How 'Tagpuan' came to be

Having Ricky Lee onboard was already half the journey. Another dream come true to work with him once again. We wanted a love story but not the usual rom-com. We wanted a mature love story that happens to real people. Something visceral. Something real.

What is love after romance? Until when should we fight for love? Is forgiveness required or just an option? We wanted a love story where the film begins with a relationship that has ended. There was love but romance flew out the window too soon.

Direk Mac Alejandre wanted Binondo, Hongkong, and New York City as backdrop, melting pots where one can find oneself in the midst of the noise and chaos.

When I finally read the script, I found it relatable and unique. Definitely not a fantasy on love. Tagpuan’s world is grounded. And it doesn't just talk about love. It talks about the influence of sexuality, the testosterone versus the progesterone in a relationship. It talks about forces affecting a relationship. Forces that we never thought would affect communication and perception of the ones we love and others.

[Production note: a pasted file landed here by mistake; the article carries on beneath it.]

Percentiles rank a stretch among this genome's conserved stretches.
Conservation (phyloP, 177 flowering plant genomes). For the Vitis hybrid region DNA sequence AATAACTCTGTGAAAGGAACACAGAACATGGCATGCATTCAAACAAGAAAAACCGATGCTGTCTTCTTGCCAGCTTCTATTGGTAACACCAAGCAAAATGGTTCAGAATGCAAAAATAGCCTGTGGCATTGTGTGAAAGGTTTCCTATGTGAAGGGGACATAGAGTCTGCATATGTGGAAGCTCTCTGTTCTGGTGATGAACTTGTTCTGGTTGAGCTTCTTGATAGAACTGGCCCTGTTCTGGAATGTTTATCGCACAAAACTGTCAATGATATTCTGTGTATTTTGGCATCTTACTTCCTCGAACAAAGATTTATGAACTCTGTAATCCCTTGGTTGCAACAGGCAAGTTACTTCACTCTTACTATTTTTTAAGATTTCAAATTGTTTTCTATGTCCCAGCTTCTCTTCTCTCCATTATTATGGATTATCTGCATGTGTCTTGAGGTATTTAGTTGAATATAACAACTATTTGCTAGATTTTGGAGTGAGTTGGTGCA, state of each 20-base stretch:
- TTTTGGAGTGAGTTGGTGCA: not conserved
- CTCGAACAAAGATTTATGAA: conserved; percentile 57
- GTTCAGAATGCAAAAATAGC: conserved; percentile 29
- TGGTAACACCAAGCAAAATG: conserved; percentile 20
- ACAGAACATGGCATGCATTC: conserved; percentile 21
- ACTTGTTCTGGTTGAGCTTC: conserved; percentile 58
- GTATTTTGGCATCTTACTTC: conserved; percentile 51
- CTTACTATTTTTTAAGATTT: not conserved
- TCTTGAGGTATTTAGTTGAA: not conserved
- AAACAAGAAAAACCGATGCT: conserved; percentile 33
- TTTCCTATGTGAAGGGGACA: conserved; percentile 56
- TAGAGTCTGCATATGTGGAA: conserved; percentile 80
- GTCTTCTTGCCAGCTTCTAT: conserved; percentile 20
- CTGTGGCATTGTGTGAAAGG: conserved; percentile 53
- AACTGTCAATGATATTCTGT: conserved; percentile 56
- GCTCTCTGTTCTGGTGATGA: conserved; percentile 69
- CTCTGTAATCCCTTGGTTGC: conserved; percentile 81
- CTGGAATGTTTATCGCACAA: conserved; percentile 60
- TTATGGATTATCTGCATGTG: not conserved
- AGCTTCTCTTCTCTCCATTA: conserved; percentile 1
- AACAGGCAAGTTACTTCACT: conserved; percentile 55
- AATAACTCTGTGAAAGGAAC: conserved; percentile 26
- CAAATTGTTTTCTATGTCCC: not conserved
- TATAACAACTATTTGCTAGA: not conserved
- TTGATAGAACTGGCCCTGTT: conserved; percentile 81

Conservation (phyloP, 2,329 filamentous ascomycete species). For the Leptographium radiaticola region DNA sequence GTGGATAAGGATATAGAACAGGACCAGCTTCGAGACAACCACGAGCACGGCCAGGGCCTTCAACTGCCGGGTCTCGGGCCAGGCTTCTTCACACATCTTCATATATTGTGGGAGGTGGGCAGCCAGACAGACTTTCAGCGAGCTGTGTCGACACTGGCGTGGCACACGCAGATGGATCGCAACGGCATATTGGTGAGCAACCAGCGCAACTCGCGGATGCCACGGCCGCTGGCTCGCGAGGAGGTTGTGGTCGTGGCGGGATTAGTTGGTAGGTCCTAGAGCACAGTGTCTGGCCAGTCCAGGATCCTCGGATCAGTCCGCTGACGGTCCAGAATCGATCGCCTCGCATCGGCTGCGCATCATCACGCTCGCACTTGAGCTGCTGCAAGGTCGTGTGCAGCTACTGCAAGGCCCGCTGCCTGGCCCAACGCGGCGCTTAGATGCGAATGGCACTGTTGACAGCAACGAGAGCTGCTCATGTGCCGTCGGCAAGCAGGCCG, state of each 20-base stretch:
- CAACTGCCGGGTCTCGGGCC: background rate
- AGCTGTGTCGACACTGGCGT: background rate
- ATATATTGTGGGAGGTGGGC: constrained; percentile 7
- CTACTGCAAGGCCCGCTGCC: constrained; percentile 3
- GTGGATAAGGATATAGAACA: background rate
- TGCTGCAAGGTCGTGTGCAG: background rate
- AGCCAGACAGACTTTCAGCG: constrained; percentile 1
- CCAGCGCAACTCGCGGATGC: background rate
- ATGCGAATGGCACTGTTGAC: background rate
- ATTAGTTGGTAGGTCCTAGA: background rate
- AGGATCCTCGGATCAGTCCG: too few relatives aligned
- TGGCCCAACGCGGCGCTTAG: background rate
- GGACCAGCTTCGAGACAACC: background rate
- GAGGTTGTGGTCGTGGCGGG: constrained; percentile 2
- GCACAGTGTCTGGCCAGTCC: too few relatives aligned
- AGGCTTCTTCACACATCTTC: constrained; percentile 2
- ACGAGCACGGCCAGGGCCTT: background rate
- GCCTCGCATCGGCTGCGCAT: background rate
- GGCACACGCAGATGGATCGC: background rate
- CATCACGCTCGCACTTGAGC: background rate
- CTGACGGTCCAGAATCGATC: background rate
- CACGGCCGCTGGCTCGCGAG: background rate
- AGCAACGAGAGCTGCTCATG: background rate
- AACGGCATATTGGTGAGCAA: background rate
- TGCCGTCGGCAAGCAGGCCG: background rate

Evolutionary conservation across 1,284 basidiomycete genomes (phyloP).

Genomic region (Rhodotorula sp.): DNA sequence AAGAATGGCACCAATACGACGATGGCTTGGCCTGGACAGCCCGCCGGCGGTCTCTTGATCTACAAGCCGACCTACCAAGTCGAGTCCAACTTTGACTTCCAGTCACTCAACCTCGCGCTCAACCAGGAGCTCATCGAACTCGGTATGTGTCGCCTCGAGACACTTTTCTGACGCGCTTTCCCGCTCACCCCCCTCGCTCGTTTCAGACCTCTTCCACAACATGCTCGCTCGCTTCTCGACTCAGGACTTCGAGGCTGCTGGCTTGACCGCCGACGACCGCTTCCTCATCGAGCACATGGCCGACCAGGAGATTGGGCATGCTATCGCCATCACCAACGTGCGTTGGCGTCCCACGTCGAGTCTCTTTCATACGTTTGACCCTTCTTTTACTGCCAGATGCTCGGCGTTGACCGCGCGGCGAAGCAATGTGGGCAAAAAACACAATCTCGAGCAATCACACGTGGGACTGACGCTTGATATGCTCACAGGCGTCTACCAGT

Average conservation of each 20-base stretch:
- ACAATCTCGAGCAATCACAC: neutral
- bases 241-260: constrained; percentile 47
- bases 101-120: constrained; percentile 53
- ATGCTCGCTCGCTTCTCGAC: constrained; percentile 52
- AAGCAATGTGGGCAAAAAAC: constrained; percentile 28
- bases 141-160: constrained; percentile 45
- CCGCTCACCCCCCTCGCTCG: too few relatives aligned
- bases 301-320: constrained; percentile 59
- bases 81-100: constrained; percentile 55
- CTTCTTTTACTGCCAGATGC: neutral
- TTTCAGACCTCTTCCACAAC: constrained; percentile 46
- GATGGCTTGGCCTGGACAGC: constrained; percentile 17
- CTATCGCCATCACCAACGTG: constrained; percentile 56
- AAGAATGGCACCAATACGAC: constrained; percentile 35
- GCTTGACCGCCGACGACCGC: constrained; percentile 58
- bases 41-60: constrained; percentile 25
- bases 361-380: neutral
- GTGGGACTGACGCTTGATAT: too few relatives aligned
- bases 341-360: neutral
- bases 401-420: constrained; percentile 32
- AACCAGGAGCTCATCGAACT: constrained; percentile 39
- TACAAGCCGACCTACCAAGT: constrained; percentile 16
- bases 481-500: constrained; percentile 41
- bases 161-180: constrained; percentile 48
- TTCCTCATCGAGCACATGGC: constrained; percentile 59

"Tagpuan" is about the diaspora of OFWs and immigrants, their struggles and conditions. It talks about dreams and how dreams are forgotten and pursued. That love doesn't exist in a vacuum. How we react to love is determined by the invisible forces that shape us.

Most of all, "Tagpuan" celebrates love in the midst of extreme joy and pain. Love is always worthy of celebration.

In the film, I play Allan, an accomplished businessman whose success was driven by a complicated past that resulted in self-imposed rules which made him inadequate in dealing with and expressing his emotions. Allan took control of his life that’s why he’s successful in battling poverty. But in his attempt to control the other aspects of his life, he was never able to control the world of love where he traveled like a lost soul here and there hoping to find meaning.